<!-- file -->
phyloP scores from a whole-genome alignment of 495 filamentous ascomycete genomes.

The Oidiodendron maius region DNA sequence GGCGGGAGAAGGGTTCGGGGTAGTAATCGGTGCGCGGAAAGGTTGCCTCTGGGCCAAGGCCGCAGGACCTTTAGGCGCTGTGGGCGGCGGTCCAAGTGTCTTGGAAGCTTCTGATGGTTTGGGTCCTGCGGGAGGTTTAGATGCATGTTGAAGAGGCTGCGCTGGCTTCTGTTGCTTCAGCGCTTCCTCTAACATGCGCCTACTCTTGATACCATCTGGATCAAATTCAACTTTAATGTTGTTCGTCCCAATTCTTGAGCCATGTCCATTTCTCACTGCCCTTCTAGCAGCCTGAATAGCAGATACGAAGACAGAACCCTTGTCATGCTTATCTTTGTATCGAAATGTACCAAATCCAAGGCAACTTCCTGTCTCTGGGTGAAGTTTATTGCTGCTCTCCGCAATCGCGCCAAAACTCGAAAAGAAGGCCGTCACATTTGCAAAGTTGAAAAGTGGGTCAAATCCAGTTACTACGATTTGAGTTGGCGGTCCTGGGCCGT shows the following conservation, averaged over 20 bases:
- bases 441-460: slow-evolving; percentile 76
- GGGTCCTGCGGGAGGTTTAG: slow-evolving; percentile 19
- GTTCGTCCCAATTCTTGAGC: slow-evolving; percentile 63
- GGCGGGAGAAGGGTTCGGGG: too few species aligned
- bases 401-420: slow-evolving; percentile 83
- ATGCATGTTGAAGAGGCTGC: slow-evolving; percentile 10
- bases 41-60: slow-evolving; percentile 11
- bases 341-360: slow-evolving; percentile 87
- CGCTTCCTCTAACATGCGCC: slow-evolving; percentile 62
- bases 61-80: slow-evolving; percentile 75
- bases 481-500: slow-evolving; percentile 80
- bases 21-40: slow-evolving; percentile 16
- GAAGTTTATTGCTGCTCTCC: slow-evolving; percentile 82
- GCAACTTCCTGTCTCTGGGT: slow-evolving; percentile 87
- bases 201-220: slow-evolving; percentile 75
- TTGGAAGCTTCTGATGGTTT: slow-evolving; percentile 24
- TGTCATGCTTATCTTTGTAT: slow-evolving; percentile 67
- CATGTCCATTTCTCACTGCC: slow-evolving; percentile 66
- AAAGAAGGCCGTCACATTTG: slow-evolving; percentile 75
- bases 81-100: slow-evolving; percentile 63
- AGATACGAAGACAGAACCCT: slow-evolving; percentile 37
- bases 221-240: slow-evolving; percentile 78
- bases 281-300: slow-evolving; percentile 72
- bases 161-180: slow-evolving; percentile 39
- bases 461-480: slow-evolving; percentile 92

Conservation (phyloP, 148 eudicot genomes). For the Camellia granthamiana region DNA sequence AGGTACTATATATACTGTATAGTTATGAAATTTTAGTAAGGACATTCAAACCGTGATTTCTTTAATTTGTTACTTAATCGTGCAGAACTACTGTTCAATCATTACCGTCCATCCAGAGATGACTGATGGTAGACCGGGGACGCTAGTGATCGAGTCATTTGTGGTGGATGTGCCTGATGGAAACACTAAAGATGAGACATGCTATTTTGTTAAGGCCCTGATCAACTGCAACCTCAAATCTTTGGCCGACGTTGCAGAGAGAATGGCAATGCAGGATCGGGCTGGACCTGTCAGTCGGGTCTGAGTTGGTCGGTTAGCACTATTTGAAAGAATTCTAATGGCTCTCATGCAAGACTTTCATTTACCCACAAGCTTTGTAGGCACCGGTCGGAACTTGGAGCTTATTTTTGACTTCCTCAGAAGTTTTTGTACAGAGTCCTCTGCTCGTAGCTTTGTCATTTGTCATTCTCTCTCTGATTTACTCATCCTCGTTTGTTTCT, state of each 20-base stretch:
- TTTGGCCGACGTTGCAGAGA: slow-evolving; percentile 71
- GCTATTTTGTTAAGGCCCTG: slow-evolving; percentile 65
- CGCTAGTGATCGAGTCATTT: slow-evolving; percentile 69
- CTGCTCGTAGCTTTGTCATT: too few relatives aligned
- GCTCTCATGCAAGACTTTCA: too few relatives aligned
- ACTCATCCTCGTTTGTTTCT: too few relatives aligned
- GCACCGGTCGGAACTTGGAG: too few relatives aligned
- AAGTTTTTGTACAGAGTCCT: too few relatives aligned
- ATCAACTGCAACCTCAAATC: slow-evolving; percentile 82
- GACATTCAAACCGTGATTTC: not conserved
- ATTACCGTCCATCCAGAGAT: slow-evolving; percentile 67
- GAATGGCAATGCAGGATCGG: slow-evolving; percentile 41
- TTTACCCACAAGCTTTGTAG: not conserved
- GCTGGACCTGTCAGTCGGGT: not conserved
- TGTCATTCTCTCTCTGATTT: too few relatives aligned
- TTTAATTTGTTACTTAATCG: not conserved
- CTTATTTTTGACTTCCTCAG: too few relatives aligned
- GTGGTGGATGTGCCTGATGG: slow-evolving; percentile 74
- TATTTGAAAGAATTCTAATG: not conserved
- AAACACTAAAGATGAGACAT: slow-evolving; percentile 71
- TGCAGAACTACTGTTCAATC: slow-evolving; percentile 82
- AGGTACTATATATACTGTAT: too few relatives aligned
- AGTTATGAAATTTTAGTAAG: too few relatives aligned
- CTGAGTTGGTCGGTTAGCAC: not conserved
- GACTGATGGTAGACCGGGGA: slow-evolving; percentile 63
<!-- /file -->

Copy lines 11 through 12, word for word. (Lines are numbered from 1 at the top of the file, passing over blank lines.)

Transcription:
- CGCTTCCTCTAACATGCGCC: slow-evolving; percentile 62
- bases 61-80: slow-evolving; percentile 75